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Svetlana Village Offers Therapeutic Refuge

Published: June 8, 2004 (Issue # 975)



  • Coworkers and villagers at Svetlana bake in the kitchen. Many of the products they eat are produced on their own farm.
    Photo: Jennifer Davis / For The St. Petersburg Times

SVETLANA, Leningrad Oblast - Some 160 kilometers east of the hustle and bustle of St. Petersburg, nestled in the fertile, river-crossed lands surrounding Lake Ladoga, exists a small, unassuming community named Camphill-Svetlana.

Usually called simply Svetlana, the village is home to an international group of nearly 40 people who are transforming the landscape for Russians with disabilities.

Svetlana, a fully-integrated community for people with special needs, is the only one of its kind in Russia. It was founded in 1992 as a joint venture between a group of Russians and the Camphill Village Trust of Norway, and is affiliated to the international Camphill organization.

Almost 100 village communities in Europe, the United States, Canada, Africa and India are members of the organization that was launched in 1939 by Austrian pediatrician Karl Koenig. Camphill aims to establish communities where each person contributes to village life to the best of their ability, regardless of any mental or physical handicap.

"The idea behind Svetlana Village and all Camphill communities is to recreate social life," said Svetlana's British director, Mark Barber. "In modern society, people are increasingly lonely and living ever-more anti-social lives. The wonderful thing about Camphill is that it's such a positive attempt to recreate the world. Many people, both those with special needs and volunteers, have found their salvation here."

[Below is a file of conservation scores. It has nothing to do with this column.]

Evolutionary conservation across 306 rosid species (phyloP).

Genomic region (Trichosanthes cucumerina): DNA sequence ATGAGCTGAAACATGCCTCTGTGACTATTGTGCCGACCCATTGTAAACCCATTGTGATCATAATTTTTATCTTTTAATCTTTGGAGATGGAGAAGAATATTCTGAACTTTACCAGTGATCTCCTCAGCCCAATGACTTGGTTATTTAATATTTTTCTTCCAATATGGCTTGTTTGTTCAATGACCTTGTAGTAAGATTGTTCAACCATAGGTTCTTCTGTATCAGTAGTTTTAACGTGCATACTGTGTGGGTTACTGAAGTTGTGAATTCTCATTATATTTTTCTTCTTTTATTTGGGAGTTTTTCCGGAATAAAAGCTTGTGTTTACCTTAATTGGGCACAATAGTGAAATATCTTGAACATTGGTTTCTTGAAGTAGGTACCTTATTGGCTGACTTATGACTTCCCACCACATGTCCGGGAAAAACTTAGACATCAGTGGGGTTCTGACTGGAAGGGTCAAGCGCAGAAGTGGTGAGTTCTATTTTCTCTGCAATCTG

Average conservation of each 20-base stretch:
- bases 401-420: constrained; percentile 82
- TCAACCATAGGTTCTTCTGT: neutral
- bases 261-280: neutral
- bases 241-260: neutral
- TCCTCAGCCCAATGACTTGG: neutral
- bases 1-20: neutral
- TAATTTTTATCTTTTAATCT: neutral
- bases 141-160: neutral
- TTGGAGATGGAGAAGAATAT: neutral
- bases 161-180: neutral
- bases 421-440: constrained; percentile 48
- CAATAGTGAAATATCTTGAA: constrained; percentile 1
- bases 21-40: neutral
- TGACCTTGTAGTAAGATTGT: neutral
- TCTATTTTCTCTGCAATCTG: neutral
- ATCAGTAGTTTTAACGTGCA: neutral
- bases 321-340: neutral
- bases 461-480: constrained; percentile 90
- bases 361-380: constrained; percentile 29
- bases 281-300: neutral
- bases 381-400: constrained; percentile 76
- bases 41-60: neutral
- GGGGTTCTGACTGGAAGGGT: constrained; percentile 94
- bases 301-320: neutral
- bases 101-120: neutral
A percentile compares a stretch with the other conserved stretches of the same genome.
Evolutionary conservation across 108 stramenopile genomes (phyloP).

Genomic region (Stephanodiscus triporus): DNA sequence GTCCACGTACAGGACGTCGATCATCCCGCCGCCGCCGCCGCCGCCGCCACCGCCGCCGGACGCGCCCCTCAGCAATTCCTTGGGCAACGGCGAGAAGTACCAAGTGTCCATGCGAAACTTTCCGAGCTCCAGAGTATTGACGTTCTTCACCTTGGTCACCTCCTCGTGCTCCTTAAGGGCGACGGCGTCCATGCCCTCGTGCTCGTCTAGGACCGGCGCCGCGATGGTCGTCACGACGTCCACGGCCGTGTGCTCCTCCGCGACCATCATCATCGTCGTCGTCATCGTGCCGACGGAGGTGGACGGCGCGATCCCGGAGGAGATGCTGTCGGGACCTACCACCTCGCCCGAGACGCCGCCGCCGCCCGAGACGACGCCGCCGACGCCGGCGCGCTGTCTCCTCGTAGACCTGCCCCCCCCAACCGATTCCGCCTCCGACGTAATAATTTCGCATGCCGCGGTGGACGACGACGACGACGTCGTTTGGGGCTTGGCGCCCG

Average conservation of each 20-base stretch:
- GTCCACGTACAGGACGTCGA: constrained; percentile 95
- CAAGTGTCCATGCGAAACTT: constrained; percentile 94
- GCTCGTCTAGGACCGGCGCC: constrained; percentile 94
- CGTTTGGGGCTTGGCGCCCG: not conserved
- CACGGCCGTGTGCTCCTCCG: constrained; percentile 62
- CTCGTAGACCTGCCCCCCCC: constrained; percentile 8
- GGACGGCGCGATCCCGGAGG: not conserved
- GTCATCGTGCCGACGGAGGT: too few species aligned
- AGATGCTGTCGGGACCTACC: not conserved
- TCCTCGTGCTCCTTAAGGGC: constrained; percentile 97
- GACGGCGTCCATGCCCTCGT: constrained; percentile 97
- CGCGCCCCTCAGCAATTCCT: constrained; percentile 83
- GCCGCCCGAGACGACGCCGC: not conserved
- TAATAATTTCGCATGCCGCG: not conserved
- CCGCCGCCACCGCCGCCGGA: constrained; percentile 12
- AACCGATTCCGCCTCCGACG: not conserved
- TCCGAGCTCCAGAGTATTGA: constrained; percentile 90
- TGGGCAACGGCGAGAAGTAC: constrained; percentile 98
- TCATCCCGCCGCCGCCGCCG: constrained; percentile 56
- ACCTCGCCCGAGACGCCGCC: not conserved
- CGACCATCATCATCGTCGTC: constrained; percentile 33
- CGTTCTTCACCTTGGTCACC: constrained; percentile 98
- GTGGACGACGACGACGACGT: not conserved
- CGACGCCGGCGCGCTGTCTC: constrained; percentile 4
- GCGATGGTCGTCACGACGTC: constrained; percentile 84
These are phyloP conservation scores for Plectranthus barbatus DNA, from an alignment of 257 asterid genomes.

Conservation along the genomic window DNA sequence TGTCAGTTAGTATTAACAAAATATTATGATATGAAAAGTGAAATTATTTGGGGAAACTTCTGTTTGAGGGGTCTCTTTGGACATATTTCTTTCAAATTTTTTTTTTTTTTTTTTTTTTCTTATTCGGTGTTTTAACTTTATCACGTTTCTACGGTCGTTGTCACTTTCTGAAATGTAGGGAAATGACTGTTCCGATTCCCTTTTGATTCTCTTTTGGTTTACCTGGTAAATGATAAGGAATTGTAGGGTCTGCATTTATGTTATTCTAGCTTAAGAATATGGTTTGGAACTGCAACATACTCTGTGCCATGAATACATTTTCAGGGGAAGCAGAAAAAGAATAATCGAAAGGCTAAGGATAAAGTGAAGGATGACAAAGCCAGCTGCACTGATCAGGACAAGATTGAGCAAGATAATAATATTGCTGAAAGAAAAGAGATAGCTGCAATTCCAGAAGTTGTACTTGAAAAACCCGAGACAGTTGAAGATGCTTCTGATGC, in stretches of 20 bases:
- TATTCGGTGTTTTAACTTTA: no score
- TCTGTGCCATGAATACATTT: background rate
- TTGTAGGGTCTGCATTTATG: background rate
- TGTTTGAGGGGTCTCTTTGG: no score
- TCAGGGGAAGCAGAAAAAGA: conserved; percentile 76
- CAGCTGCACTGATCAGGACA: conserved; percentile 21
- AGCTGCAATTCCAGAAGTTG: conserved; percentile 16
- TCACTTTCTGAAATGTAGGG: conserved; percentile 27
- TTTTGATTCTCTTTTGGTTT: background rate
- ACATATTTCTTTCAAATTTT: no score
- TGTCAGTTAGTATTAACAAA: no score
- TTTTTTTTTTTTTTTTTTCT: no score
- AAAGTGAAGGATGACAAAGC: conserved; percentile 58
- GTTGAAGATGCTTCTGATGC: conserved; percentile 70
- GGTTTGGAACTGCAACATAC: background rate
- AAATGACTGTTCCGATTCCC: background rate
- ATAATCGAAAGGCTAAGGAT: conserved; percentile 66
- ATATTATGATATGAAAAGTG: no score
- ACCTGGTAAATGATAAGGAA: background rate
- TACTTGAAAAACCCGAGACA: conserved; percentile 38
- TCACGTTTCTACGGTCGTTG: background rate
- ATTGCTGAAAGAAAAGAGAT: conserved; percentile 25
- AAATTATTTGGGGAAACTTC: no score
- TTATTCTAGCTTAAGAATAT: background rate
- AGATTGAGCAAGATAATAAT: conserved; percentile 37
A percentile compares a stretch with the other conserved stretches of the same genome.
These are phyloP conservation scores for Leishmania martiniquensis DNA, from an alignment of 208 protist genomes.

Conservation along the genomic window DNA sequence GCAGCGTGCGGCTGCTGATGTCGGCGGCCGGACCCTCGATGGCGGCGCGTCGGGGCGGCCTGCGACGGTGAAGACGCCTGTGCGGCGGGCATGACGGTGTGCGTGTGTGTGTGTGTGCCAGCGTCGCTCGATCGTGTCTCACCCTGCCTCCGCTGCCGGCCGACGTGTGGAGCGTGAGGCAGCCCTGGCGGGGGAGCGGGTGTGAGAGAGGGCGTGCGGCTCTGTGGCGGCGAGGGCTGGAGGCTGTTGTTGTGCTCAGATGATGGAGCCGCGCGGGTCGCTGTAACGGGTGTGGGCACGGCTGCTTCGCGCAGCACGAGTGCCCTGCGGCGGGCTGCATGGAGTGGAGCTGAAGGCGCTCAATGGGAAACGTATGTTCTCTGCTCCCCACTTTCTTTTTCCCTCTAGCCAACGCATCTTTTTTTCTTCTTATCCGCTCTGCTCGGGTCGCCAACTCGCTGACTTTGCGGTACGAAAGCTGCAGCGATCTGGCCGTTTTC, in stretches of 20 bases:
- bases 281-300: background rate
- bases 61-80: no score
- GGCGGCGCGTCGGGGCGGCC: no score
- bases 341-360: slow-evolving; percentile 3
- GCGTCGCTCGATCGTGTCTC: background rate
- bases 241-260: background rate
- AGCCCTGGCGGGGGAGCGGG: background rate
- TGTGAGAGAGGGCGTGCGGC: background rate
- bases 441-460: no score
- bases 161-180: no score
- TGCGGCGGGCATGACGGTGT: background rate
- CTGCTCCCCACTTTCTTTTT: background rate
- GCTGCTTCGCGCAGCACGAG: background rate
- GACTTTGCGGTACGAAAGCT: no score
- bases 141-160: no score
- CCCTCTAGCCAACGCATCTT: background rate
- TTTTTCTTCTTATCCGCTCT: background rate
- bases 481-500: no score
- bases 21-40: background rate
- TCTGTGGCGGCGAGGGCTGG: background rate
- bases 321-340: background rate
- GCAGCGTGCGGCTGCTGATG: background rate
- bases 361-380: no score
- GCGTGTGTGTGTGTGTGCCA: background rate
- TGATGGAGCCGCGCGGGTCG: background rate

FARMING IDYLL

Traditional village life revolves around the farm, and Svetlana Village is no exception. Its farm has a barn housing 10 dairy cows and several pigs, an adjoining dairy to process milk, cheese and other products, a garden, grain fields, a herb workshop and an earth cellar. A bakery and doll workshop are also on site.

People with special needs, who are referred to as "villagers" live together with volunteers, referred to as "co-workers" in three separate houses, where they share meals and various household duties like food preparation and cleaning. A fourth house is under construction thanks to a donation from the Village Trust of Norway.

The disabled, who were reasonably well looked after in Soviet times, have little support in contemporary Russia.

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Monday, Dec. 1


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Tuesday, Dec. 2


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